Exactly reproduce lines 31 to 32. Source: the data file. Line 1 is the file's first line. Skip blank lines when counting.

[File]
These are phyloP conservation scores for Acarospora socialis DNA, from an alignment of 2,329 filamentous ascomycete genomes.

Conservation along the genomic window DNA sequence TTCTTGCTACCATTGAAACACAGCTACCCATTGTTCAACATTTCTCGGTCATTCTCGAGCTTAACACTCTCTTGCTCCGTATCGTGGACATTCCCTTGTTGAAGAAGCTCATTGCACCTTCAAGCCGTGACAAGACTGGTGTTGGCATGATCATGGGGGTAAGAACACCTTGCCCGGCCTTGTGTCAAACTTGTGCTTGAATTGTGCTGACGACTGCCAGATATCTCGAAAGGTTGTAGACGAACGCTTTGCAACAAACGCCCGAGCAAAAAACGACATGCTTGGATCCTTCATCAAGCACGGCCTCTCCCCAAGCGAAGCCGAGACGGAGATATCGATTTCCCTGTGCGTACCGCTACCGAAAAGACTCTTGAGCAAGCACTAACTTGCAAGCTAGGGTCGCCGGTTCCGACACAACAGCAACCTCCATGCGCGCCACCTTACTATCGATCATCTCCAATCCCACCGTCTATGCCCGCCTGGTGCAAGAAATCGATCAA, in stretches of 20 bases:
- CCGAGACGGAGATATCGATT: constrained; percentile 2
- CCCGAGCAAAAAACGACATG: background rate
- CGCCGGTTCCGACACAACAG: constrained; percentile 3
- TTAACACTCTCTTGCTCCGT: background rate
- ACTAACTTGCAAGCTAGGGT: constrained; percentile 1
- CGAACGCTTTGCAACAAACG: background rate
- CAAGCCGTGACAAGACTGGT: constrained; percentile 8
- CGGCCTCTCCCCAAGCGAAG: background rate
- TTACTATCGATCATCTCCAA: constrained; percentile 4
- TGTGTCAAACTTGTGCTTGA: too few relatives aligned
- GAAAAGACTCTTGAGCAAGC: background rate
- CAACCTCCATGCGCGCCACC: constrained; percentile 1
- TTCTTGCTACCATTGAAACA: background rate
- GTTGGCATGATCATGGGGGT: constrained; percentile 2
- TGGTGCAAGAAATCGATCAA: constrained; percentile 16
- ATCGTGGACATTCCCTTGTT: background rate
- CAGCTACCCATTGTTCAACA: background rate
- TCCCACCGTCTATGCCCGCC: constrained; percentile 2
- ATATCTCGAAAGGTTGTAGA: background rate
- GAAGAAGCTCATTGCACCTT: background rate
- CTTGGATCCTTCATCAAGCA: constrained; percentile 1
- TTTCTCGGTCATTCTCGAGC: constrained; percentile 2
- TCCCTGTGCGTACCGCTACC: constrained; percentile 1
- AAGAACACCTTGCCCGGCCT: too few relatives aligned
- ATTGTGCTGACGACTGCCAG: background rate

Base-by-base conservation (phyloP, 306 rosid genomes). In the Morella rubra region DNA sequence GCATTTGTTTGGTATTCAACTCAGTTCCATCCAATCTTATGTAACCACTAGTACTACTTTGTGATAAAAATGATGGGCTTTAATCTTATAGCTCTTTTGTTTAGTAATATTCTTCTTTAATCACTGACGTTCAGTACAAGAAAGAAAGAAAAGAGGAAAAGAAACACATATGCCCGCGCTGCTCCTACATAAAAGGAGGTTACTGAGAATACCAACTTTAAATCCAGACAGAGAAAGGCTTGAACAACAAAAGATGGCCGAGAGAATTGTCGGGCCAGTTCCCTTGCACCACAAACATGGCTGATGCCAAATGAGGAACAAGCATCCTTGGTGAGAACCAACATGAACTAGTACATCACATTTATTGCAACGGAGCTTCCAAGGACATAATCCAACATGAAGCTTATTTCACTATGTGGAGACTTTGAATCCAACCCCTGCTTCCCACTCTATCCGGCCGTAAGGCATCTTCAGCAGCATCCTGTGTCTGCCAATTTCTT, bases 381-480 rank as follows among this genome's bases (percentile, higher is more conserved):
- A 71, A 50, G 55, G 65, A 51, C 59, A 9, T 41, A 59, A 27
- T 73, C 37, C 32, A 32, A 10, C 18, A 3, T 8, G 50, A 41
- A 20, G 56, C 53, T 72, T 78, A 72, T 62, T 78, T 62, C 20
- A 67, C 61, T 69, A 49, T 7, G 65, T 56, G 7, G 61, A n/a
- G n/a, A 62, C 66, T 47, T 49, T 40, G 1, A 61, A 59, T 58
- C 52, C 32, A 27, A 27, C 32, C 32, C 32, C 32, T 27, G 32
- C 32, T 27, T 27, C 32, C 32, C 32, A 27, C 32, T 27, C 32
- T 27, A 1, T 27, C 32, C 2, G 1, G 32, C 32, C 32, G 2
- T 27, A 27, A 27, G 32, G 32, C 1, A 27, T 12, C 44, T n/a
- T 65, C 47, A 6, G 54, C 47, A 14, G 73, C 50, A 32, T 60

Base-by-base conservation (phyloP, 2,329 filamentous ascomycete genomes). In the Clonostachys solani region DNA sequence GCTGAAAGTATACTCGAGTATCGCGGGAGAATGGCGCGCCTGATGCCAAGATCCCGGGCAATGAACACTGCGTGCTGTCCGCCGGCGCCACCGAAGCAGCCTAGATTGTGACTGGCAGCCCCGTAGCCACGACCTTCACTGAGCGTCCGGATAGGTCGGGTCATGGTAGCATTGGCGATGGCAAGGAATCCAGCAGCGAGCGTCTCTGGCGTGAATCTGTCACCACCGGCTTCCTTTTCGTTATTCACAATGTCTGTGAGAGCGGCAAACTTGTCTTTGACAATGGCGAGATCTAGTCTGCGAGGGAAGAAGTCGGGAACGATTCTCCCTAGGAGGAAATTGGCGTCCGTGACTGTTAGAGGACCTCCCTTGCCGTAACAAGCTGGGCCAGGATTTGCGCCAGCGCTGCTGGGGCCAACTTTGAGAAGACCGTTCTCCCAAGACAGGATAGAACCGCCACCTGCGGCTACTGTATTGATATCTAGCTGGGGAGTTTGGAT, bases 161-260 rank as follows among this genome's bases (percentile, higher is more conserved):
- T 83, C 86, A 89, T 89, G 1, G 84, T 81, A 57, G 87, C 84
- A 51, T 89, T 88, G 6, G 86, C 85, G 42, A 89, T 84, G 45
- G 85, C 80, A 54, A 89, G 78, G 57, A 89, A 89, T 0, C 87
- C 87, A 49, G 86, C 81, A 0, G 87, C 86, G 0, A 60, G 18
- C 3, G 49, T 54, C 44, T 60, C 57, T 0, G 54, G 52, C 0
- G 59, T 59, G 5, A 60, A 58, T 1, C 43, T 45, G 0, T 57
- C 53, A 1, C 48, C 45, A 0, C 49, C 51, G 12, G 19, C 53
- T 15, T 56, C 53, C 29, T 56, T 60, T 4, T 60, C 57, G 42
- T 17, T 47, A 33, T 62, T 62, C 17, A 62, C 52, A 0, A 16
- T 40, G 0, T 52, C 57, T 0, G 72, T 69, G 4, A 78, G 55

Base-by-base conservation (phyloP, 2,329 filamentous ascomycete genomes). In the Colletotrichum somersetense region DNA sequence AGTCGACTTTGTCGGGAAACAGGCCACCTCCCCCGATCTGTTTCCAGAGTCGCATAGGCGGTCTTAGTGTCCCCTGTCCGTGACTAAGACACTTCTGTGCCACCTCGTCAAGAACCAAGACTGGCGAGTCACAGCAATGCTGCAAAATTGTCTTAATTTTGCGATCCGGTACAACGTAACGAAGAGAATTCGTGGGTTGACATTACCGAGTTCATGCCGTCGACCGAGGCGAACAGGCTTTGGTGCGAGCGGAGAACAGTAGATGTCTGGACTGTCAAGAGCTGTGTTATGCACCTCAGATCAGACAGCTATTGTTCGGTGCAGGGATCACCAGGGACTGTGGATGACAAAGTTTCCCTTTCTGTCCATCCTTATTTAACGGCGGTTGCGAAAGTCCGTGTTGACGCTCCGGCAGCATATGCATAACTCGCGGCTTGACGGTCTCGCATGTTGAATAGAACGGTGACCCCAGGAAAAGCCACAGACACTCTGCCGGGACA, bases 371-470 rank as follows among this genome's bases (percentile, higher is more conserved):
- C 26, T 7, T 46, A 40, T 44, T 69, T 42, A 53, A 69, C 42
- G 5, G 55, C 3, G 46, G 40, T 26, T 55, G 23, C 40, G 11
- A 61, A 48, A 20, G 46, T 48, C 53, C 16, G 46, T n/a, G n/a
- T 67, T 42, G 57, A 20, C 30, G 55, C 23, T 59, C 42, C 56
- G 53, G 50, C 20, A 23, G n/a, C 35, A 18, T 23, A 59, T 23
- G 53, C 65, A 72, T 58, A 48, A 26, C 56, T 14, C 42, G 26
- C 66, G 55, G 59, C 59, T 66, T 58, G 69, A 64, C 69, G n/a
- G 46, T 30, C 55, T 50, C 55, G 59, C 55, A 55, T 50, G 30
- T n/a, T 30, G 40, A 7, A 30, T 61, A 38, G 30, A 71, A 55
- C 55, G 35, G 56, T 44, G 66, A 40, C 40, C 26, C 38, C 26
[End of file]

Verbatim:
- A 20, G 56, C 53, T 72, T 78, A 72, T 62, T 78, T 62, C 20
- A 67, C 61, T 69, A 49, T 7, G 65, T 56, G 7, G 61, A n/a